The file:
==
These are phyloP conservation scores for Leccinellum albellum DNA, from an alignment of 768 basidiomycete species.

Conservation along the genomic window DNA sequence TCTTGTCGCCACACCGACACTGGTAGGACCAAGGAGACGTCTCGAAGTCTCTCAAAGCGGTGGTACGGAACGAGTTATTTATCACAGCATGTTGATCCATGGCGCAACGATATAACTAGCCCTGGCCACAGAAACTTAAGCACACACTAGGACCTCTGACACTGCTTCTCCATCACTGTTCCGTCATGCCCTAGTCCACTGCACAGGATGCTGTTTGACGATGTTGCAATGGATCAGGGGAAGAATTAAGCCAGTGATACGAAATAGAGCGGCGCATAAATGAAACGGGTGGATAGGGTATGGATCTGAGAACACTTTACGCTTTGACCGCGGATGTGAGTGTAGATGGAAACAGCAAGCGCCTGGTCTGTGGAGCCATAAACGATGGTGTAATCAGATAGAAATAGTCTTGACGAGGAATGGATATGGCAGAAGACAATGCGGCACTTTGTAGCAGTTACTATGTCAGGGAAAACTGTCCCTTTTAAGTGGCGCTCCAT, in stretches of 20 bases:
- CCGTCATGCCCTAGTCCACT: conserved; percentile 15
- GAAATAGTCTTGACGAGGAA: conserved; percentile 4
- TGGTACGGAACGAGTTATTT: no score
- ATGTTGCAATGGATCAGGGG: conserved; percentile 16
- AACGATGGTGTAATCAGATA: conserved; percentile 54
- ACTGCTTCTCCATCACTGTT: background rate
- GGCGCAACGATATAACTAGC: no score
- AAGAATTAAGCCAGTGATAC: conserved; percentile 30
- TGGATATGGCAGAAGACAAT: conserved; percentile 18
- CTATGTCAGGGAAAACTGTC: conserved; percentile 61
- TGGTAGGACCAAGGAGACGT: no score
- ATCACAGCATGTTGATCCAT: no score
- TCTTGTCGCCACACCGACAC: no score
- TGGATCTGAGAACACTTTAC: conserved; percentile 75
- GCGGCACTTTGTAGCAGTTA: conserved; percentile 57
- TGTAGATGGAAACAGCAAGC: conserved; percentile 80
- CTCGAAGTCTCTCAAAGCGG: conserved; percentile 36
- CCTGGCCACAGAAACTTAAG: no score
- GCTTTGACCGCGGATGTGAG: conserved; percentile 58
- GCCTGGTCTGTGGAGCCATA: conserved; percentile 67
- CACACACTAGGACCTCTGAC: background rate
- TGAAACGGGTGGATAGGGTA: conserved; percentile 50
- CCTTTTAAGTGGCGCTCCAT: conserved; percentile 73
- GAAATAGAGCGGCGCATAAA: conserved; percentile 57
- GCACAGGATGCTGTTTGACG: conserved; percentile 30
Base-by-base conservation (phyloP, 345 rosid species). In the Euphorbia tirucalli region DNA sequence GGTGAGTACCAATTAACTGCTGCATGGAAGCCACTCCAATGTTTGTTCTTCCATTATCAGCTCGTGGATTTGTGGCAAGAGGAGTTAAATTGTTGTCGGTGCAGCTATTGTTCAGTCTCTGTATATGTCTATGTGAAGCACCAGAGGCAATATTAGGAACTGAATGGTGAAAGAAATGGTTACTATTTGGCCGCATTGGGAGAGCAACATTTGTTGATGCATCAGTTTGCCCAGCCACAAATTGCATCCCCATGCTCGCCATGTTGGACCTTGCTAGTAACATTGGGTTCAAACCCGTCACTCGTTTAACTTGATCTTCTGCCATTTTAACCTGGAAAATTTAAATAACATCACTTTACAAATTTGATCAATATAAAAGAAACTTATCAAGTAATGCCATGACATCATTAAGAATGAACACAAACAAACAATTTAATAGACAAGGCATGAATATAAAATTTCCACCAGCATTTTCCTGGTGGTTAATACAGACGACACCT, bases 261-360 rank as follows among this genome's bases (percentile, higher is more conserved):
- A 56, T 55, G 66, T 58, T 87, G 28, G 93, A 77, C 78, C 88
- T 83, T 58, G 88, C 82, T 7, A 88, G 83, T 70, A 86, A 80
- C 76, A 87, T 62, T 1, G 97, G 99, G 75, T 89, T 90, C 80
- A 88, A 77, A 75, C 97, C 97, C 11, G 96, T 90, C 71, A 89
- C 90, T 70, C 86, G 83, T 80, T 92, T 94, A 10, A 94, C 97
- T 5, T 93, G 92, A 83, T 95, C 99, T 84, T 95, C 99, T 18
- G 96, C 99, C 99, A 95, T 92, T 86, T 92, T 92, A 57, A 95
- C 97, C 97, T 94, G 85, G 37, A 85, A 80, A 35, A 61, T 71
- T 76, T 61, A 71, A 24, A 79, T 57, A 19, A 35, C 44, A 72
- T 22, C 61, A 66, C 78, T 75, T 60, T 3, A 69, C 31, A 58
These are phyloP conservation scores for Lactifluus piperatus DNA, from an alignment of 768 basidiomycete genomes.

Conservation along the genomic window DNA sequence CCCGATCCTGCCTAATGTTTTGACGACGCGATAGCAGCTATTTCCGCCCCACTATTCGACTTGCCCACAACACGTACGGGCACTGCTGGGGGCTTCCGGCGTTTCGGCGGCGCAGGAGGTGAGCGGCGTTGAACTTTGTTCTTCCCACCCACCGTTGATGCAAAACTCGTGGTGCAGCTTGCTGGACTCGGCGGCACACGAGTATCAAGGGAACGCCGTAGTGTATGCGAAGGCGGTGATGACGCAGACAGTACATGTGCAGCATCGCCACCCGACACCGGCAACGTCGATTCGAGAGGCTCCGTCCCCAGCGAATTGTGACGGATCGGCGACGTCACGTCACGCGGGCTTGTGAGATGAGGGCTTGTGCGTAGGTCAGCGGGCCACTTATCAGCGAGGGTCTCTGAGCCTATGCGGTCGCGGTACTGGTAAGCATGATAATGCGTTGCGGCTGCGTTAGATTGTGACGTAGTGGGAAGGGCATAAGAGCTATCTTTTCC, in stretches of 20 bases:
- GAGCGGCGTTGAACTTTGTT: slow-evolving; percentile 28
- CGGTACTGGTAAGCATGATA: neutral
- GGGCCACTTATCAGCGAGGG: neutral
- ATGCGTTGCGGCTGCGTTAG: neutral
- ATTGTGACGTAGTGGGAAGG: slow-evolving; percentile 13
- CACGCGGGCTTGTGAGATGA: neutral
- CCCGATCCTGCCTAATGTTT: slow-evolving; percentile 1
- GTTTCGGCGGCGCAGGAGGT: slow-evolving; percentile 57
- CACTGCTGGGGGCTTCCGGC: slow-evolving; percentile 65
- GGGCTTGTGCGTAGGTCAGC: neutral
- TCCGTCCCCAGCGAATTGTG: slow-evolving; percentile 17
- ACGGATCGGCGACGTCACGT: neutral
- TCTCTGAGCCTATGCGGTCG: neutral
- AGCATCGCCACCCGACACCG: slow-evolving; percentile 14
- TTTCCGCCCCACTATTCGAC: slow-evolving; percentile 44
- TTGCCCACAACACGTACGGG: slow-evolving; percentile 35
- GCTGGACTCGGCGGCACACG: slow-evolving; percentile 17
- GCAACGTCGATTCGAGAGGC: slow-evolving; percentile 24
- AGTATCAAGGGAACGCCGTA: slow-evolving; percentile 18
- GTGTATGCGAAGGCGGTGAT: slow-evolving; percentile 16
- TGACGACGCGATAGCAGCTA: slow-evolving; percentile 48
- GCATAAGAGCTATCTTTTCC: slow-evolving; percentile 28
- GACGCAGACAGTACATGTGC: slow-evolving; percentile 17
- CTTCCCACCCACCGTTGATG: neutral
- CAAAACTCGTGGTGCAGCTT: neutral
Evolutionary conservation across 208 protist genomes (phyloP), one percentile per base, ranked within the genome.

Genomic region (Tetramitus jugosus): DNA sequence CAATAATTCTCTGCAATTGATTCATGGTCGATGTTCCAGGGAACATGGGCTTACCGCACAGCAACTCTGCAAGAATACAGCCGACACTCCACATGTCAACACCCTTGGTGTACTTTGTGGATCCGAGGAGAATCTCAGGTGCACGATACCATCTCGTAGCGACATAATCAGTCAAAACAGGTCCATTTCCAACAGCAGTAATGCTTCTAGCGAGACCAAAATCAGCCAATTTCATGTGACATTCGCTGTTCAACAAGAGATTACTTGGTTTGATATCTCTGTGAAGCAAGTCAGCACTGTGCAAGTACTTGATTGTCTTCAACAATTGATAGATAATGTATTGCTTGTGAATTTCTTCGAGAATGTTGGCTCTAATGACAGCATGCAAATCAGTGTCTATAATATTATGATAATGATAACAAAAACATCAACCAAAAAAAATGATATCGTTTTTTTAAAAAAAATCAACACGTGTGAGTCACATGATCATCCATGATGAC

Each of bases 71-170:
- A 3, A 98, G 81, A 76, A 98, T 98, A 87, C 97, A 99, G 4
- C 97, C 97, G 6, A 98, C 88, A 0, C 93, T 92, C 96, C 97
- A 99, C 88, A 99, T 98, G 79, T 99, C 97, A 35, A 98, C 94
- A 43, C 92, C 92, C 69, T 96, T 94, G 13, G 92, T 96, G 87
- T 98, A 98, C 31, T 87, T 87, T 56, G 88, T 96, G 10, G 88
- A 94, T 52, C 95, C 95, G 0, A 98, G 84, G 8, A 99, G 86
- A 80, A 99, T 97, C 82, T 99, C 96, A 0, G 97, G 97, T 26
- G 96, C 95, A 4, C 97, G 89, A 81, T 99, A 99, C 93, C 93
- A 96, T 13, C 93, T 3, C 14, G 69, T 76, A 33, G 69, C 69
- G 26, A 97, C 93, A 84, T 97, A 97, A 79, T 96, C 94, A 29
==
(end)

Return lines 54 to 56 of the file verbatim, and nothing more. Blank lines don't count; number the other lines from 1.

- AGCATCGCCACCCGACACCG: slow-evolving; percentile 14
- TTTCCGCCCCACTATTCGAC: slow-evolving; percentile 44
- TTGCCCACAACACGTACGGG: slow-evolving; percentile 35